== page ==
Dec 19, 2019
1,026
315
83
Southern, NH
Agree about running tractors on slopes. I also have nearly nothing flat here.

Curious how you safely found the tipping point on your tractor! I found it once in my B2910 and afterwards concluded there was no way (safe or otherwise) to really know when it might happen!
Full bucket at the bank at different angles was one way to easily see where the tires start to leave the ground. There was also a spot where it gradually increased in pitch and you could "force" the tires off based on bucket position and handling.
 

Henro

Active member

Equipment
B2910, BX2200
May 24, 2019
367
26
28
North of Pittsburgh PA
Full bucket at the bank at different angles was one way to easily see where the tires start to leave the ground. There was also a spot where it gradually increased in pitch and you could "force" the tires off based on bucket position and handling.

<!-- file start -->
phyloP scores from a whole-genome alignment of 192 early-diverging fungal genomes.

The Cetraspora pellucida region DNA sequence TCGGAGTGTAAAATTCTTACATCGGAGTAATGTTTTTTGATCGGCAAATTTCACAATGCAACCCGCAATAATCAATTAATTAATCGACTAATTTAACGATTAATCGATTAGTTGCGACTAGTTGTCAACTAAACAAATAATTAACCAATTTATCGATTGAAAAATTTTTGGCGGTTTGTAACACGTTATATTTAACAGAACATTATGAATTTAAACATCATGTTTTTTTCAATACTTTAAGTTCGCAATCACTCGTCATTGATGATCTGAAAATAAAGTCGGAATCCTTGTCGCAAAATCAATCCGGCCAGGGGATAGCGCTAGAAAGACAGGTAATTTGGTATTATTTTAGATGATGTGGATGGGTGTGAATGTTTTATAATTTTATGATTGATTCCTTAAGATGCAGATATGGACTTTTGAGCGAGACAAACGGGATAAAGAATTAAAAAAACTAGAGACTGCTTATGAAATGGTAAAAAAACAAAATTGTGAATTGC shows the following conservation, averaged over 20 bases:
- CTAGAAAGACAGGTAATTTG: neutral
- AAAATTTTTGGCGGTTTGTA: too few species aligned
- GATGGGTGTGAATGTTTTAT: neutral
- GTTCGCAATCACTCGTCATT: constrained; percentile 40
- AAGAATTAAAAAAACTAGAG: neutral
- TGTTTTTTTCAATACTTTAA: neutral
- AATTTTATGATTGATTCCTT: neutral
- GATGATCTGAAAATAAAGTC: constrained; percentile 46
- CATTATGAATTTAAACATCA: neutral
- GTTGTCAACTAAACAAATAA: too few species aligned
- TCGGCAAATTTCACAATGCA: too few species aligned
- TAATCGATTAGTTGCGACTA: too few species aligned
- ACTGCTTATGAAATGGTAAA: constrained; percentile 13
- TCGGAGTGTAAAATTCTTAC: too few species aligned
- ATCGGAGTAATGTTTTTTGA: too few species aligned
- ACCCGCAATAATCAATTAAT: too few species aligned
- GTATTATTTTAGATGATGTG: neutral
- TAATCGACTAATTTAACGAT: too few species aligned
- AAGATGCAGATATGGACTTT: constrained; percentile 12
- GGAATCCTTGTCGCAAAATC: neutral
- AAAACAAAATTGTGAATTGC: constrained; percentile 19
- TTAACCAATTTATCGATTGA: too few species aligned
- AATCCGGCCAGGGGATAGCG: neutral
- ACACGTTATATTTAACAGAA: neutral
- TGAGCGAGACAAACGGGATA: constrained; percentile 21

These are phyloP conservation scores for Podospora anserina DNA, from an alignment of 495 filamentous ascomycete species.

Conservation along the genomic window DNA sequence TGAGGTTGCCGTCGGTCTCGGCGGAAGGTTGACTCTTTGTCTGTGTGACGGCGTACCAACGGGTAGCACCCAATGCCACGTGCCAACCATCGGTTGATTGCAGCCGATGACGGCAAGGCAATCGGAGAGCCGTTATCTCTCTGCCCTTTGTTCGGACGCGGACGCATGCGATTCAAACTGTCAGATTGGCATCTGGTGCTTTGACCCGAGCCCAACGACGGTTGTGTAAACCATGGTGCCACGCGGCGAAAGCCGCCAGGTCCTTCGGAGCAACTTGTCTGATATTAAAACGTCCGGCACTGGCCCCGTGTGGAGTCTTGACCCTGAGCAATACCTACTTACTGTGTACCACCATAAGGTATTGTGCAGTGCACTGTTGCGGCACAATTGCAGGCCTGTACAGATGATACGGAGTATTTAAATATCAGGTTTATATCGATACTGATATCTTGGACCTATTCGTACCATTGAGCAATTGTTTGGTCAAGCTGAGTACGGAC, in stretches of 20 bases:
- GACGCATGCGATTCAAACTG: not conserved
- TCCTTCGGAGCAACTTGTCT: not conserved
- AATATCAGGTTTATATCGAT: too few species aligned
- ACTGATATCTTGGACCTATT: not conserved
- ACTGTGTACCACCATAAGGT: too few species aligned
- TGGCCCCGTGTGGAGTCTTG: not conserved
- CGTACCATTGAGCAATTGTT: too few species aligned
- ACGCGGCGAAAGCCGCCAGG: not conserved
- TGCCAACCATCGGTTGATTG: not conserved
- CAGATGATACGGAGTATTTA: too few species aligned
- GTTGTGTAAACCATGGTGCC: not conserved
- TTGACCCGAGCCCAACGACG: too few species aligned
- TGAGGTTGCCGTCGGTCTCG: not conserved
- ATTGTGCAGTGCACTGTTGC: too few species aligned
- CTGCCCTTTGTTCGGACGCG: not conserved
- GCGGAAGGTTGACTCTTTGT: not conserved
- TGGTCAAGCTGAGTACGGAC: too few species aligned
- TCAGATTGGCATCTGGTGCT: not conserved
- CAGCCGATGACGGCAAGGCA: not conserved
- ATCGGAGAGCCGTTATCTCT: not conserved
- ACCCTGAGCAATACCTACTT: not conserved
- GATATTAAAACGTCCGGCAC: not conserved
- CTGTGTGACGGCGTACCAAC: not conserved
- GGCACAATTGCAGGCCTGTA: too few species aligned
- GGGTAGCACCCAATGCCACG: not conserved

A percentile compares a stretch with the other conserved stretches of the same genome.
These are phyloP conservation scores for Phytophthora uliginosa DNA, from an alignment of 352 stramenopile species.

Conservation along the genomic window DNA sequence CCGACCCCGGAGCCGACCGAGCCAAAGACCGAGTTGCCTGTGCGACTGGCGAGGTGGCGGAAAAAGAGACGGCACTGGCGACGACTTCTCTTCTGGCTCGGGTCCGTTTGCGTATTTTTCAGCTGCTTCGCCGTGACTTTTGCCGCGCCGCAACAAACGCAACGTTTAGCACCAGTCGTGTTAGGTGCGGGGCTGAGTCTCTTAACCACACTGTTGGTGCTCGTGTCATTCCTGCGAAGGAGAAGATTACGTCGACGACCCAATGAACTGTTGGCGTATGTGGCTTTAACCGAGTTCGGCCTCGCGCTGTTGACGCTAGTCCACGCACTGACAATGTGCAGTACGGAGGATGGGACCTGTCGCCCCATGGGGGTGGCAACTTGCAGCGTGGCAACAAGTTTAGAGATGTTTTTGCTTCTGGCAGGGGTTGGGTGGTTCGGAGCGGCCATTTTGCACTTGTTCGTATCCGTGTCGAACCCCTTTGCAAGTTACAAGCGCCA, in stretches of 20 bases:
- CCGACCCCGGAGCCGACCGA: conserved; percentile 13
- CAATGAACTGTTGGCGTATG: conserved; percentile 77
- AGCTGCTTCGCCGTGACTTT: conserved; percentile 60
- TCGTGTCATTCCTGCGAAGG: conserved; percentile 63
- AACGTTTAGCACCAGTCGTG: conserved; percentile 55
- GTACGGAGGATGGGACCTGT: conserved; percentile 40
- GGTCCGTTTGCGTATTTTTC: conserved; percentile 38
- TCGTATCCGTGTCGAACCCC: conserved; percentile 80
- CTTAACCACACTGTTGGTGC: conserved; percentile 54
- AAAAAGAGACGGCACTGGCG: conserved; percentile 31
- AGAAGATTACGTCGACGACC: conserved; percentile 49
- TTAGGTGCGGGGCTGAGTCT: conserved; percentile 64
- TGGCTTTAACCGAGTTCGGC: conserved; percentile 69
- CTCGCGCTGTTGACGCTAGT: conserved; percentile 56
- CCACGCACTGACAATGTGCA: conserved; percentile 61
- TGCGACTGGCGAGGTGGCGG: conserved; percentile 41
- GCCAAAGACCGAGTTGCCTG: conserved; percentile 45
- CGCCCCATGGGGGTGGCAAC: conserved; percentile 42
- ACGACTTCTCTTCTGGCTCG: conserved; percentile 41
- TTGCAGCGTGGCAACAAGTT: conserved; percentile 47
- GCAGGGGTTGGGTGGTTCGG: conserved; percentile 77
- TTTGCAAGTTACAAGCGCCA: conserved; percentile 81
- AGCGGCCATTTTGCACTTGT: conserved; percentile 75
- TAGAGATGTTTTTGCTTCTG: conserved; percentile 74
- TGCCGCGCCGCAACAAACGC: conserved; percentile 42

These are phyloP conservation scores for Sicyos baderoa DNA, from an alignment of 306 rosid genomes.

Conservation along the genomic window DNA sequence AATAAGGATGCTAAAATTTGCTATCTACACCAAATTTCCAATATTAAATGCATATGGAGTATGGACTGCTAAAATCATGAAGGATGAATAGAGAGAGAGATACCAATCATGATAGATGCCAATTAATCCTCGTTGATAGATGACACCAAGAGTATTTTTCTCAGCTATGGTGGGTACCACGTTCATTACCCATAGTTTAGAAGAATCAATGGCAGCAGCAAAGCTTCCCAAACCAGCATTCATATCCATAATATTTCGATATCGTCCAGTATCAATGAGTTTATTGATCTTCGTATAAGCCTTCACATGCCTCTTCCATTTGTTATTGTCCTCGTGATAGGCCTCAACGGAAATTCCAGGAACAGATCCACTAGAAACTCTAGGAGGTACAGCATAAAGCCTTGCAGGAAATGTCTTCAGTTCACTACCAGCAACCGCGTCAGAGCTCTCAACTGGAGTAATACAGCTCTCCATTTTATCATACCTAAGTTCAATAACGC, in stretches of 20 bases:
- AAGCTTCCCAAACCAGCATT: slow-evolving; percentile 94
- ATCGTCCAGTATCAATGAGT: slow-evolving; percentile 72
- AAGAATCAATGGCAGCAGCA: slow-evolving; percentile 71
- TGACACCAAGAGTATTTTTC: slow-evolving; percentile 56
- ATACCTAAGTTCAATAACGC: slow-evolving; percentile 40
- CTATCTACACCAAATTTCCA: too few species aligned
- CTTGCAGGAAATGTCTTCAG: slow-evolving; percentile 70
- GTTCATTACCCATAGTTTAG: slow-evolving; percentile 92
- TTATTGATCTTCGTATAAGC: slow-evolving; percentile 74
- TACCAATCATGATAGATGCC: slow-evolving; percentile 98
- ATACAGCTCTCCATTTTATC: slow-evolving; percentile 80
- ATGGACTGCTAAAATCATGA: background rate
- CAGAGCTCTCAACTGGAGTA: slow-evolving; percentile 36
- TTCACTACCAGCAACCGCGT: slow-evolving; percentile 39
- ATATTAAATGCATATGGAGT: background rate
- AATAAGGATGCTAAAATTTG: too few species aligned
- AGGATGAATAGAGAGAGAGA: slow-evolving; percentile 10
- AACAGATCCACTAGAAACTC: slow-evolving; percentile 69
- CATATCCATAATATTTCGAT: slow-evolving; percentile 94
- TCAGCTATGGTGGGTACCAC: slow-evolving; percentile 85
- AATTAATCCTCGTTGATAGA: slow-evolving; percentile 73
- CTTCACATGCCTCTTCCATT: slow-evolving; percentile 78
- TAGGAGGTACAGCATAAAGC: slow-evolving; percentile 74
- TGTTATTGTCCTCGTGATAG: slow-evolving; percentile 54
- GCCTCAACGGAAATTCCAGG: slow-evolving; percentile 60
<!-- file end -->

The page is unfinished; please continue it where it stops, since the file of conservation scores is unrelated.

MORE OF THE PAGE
You must have great reflexes! :)

If one is on a side slope and a rear wheel on the up hill side leaves the ground...pretty scary.

Immediately drop bucket and I guess turn downhill.

For most people one time experiencing an event like that is more than enough...it seems...some do not recover.

When I tipped my tractor on its side my bucket was empty and I was using the box blade. Not much of a slope, but I had built up a surface, the edge of which sloped down about 2 feet. I think I was in a bit of a daze, after so much back and forth movements. Got close to the edge and slid down that 2 feet and when I hit the bottom, tractor very sowly tipped on its side. it really does not take much sometimes. Front tires are foam filled and rears have liquid in them.

It has been years since that happened and I am still gun shy when using that tractor on side slopes.
 

NHSleddog

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Lifetime Member

Equipment
B2650
Dec 19, 2019
1,026
315
83
Southern, NH
You must have great reflexes! :)

If one is on a side slope and a rear wheel on the up hill side leaves the ground...pretty scary.

Immediately drop bucket and I guess turn downhill.

For most people one time experiencing an event like that is more than enough...it seems...some do not recover.